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Greeks can lead UI to better reputation

BY DI EDITORIAL BOARD | SEPTEMBER 04, 2012 6:30 AM

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The University of Iowa is a great school for many reasons, but it has a special notoriety for the wide availability of alcohol and, more recently, the rise in the number of house parties as well as an affiliation with Anheuser-Busch. While the party-school rankings continue to rise — even if the alcohol-related crime statistics do not — more people look to the UI for a good time, and more students are showing interests in Iowa’s greek community.

This year, greek recruitment for sororities has once again reached record numbers — 131 more young women than last year registered for sorority recruitment. But the simultaneous increase in party school rankings and increased interest in sorority life does not mean that the two things are related. Yet focusing on the greek community may be the best  way to improve the university’s reputation.

The five pillars of greek life promoted by the University of Iowa are community service, scholarship, leadership, opportunities, and friendship.  As the university has received far greater attention for the campus social scene, we encourage the interest in sorority life be focused on these pillars to help bring the university’s reputation out of its prolonged alcohol-related infamy. Recent statistics have illustrated that though the rates of all UI student consumption of alcohol have decreased slightly since 2009, the UI’s rates of alcohol misuse are consistently higher than national averages.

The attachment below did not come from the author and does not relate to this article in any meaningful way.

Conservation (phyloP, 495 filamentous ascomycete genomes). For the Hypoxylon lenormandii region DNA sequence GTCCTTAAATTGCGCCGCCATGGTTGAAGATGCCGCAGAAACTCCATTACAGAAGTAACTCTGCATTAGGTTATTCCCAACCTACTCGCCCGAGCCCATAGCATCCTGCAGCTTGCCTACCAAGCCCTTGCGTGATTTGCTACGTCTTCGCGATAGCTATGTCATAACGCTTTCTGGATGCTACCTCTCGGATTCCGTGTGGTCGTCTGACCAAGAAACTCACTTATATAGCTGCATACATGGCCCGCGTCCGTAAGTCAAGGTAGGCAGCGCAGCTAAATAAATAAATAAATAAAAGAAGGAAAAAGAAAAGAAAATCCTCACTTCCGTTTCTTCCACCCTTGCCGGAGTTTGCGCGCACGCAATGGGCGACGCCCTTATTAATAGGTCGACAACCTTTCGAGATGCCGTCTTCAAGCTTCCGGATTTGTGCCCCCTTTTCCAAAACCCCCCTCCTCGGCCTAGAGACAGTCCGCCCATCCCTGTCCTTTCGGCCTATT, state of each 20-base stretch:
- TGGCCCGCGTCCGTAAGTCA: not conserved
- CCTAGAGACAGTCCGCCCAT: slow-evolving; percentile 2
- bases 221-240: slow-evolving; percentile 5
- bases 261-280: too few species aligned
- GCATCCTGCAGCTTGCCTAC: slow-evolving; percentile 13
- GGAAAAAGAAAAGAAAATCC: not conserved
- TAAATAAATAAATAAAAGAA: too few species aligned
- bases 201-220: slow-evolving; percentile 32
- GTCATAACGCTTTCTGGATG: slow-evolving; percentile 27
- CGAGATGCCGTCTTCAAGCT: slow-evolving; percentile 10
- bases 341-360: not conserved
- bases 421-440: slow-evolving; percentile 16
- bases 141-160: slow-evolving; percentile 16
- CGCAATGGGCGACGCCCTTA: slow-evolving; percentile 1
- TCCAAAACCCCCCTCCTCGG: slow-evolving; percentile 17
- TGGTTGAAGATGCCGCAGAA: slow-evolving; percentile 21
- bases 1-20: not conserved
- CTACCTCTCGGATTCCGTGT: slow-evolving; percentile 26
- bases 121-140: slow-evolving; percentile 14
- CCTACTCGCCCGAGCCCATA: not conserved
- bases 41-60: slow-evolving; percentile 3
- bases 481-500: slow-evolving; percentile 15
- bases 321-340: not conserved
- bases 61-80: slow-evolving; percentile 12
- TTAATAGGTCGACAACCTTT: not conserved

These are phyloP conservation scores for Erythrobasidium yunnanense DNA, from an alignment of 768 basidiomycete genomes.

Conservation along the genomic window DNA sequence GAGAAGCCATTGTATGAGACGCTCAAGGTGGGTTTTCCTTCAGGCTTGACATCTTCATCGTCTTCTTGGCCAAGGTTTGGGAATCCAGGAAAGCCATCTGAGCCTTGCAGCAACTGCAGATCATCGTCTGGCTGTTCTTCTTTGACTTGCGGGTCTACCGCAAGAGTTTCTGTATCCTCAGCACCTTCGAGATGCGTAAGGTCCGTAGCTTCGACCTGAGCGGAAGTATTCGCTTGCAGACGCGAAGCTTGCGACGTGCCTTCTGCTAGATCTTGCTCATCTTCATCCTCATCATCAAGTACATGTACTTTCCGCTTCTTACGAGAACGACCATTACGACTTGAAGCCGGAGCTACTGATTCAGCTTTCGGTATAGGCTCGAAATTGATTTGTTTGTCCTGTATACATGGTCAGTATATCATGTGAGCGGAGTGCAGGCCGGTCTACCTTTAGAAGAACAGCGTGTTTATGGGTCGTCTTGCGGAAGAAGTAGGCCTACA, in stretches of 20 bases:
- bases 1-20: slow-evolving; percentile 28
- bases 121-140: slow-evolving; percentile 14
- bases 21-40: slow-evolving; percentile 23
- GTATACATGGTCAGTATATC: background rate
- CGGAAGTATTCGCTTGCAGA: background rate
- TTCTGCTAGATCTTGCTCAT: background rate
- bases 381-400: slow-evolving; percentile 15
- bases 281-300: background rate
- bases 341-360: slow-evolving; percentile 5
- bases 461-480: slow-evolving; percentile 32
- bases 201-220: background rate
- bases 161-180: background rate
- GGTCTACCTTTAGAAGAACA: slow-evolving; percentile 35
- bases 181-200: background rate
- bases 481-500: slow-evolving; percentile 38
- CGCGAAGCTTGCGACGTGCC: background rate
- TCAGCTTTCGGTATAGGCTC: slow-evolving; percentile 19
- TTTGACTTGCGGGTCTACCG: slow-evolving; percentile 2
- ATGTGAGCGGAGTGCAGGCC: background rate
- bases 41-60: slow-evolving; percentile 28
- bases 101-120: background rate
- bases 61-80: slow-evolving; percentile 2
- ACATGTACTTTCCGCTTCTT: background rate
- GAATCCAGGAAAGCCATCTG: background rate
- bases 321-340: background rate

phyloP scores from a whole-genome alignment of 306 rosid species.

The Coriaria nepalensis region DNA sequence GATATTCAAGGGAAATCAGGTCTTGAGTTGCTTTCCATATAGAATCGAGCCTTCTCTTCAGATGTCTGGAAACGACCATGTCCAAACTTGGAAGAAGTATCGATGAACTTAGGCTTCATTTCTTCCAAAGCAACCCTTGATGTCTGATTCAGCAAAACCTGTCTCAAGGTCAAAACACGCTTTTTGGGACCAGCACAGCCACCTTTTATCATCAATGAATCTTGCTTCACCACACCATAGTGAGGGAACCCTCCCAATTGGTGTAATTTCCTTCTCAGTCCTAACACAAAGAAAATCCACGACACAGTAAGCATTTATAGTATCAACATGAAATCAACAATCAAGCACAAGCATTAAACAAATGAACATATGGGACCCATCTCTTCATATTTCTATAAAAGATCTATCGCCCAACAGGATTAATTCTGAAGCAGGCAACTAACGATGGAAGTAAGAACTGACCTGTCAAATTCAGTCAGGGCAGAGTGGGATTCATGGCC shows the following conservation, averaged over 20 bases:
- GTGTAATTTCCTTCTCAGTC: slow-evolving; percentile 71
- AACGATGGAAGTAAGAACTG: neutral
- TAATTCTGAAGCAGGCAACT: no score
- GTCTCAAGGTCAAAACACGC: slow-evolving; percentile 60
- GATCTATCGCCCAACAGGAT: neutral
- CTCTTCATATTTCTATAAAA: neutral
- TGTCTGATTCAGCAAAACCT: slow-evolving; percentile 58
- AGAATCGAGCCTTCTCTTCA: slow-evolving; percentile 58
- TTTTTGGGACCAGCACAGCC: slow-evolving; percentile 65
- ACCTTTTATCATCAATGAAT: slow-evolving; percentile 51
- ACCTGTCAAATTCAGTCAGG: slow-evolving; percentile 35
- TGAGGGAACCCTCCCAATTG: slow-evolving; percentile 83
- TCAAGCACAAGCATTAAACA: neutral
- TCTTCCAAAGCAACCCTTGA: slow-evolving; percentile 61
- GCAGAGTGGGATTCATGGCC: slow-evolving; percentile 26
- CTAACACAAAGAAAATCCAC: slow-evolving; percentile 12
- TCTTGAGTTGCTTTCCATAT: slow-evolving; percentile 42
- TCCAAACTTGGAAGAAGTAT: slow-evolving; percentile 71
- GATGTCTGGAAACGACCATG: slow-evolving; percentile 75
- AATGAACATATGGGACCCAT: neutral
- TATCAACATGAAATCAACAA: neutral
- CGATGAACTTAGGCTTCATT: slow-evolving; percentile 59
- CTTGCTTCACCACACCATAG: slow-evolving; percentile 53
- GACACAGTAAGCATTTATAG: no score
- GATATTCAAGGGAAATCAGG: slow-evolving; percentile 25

“UI students are worse in regard to almost all alcohol measures including 30-day use (79.9 percent versus 65.9 percent), high-risk drinking (64.1 percent versus 34.1 percent), and percent of students going over the legal intoxication limit last time they drank (58.0 percent versus 33.9 percent),” as reported by a recent National College Health Assessment of the UI. The report also specified that men are overall more likely to use alcohol, but that those involved in fraternities and sororities also are at a higher risk of alcohol consumption. These same findings have been fairly consistent for many years.

Many young women may also be interested in the leadership, philanthropic, and scholastic opportunities offered through sorority involvement. According to one study, some fraternity and sorority members do show signs of greater leadership skills non-greek students, but the increases are modest at best. Furthermore, the overall average GPA for sororities is higher than the overall GPA for all women at the UI, but only by less than 0.01 of a point. These numbers are less than astounding but still may encourage some students to join sororities.

Overall, however, sororities and fraternities are especially appealing as social entities, and at the UI, some students have a difficult time separating their social life from alcohol. It’s true that many of the alcohol-related crimes have decreased in number on and near campus, but compared with national statistics, it is no surprise that the UI is the No. 2 party school. Young women interested in greek life undoubtedly know the reputation of the university and are likely familiar with the association between sororities and alcohol consumption.

But as students who participate in the greek culture on campus are exposed to social life, they are also exposed to tenets that are admirable, such as community and scholastic achievement. As formal recruitment continues, we strongly encourage members of the greek community to spread these admirable values above the values of alcohol that are rampant throughout the entire UI student population. The fracture in the university’s culture must be mended by students, not by administration officials who line their desks with Busch handouts. There is no better community than the greek community to lead the university’s reputation out of the keg.


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